Handmaker referred to her “current and future out of town commitments” in explaining why it was best for her to resign, telling Medley “you will have challenges in your new role, but I am confident that you will find it to be interesting and rewarding.” Noting that the board members of the university and foundation are almost entirely new — only one foundation director was serving in that role at this point last year — and the foundation has a new interim director, Handmaker added “you will be faced with a significant shortage of institutional memory.” Due to this “shortage,” Handmaker attached a three-page memo “with background information on the Foundation’s governance and compensation plans that I think will be helpful to you.”
The memo appears to strike a defensive tone toward the criticism that has been lodged against the foundation board over the large and controversial deferred compensation it gave to Ramsey and his top aide Kathleen Smith in their final years at the university. Stating “any suggestion that Trustees do not know what is going on at the Foundation is not well informed,” Handmaker added that the trustees and legal counsel of the university had crafted and encouraged the deferred compensation plans in an effort to retain Ramsey and Smith through additional financial incentives.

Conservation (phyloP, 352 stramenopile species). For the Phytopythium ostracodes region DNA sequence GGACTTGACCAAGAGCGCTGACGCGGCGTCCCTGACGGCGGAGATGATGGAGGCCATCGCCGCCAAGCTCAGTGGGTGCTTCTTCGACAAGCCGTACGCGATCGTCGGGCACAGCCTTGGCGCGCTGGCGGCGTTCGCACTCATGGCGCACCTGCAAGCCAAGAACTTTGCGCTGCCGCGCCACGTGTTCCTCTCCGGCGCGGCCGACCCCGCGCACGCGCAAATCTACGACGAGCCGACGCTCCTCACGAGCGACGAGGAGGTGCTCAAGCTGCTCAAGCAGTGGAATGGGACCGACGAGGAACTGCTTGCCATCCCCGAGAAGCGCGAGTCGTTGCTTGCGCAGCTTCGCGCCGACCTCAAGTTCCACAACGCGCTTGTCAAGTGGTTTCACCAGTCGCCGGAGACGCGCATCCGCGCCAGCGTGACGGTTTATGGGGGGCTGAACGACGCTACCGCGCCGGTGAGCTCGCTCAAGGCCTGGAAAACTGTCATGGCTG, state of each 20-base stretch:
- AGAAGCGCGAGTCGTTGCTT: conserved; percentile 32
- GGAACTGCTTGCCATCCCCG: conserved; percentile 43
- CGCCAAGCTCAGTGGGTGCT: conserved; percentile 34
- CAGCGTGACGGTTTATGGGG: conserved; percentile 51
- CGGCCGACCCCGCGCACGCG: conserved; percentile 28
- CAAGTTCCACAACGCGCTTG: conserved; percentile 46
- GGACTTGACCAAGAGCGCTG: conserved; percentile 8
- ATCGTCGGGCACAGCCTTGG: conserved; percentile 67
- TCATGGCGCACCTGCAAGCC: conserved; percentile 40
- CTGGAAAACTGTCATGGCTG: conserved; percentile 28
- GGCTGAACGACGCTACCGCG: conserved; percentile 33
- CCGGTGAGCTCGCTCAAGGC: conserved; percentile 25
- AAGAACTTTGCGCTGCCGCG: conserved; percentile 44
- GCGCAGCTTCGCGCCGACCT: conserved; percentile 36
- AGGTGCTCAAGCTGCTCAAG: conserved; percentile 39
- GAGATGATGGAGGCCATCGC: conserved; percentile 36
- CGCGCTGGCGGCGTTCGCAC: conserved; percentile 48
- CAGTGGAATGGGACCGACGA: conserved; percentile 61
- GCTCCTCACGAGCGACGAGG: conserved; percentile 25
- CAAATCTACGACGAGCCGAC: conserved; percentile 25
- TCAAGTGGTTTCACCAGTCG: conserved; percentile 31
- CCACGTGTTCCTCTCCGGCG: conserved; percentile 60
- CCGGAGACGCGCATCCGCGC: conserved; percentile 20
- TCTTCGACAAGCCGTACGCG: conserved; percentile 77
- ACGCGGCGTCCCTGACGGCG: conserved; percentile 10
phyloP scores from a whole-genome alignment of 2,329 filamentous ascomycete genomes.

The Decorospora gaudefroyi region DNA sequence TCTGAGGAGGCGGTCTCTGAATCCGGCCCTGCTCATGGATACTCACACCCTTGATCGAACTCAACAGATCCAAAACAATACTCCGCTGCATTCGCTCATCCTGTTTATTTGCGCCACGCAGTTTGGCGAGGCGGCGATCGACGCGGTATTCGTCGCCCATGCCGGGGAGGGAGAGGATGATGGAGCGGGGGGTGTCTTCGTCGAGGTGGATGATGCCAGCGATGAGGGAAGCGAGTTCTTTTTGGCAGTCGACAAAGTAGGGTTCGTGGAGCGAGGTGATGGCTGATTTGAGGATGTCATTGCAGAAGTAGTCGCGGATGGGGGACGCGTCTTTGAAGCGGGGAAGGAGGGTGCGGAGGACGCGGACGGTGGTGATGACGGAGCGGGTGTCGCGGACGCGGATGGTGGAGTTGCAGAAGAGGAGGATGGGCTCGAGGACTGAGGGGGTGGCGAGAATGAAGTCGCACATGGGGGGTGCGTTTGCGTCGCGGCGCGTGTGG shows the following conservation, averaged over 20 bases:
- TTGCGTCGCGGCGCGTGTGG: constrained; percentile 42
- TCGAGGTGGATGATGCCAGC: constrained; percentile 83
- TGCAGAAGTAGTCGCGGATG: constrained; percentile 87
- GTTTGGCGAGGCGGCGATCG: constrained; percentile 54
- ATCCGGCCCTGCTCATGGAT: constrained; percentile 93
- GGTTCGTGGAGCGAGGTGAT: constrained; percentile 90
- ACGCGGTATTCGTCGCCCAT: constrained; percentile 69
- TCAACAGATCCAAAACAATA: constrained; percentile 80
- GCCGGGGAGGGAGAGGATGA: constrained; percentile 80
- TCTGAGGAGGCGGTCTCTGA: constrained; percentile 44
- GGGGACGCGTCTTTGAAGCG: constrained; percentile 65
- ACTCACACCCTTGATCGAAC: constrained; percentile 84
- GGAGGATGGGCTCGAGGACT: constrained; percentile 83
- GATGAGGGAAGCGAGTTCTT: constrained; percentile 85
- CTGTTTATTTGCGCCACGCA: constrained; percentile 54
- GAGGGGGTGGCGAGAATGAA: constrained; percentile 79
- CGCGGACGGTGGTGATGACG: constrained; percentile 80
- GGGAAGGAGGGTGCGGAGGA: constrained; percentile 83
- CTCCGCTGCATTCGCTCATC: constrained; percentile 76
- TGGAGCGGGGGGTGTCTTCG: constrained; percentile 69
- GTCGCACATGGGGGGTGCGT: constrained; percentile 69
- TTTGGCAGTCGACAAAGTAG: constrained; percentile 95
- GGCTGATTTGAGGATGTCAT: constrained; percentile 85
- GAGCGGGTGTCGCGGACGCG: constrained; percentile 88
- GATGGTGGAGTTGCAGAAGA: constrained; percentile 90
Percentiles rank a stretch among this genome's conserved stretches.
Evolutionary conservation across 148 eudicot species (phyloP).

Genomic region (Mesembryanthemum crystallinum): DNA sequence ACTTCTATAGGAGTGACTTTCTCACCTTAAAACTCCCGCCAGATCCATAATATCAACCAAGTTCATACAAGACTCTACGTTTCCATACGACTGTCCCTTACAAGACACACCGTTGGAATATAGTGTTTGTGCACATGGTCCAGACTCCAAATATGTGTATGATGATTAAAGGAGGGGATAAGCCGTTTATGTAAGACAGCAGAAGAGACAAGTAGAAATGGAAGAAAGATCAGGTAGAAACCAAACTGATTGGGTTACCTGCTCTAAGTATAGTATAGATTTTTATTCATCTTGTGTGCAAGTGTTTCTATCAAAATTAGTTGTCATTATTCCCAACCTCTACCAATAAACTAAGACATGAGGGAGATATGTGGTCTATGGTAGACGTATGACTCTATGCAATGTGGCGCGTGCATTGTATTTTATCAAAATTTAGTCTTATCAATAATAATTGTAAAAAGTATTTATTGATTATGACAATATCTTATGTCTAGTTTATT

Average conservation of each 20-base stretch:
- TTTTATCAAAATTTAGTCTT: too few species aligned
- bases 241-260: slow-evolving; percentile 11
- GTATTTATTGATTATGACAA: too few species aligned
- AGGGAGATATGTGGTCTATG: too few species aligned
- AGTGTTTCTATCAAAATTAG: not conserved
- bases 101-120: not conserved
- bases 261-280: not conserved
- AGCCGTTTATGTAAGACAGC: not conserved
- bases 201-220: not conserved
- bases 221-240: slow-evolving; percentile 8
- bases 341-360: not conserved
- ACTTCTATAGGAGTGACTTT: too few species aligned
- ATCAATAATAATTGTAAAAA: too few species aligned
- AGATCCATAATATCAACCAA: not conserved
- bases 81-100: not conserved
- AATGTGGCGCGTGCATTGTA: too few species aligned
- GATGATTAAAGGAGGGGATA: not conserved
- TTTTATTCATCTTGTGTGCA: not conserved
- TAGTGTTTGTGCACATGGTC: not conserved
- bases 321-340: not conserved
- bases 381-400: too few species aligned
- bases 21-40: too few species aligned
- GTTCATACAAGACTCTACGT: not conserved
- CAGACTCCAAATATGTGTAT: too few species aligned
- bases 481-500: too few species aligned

Handmaker said Ramsey “was recruited by the University of Tennessee” and the trustees “felt strongly that they wanted to do ‘whatever it took’ to keep him” at UofL. She goes on to claim that trustees “asked the Foundation” to pay “a supplemental retirement benefit” that Ramsey preferred over a salary increase — adding that “the same person chaired both the Board of Trustees and the Foundation Board (as was often the case), so the ‘ask’ was a bit of a formality.”
Handmaker’s memo did not name that board chair, but did refer to Chester Porter as the previous chair of both who allegedly “said it was critically important to discourage Kathleen Smith from electing early retirement,” then designed the retention plan for Smith. She went on to state several times that the grants and payouts to Ramsey and Smith were both “disclosed annually in the Foundation’s IRS Form 990, which is available to members of all boards and to the public.”
Smith retired from her position as the president’s chief of staff shortly after Ramsey’s resignation last year, and then was placed on paid administrative leave from her lucrative position at the foundation, were she remains to this day. Porter died in 2014, and Kennedy Helm — the university’s legal counsel mentioned in Handmaker’s memo — died in 2013.
Compounding the seriousness of the foundation’s transition, on Friday the student newspaper The Louisville Cardinal broke the story that UofL’s accrediting agency SACS recently informed the school that the foundation may have violated three of its standards relating to personnel appointments, relationships with institution-related entities and financial control. The university had already been placed on probation by SACS in December for violating standards and core requirements due to the executive orders and actions of Gov. Matt Bevin last year, which abolished and recreated the university’s board of trustees.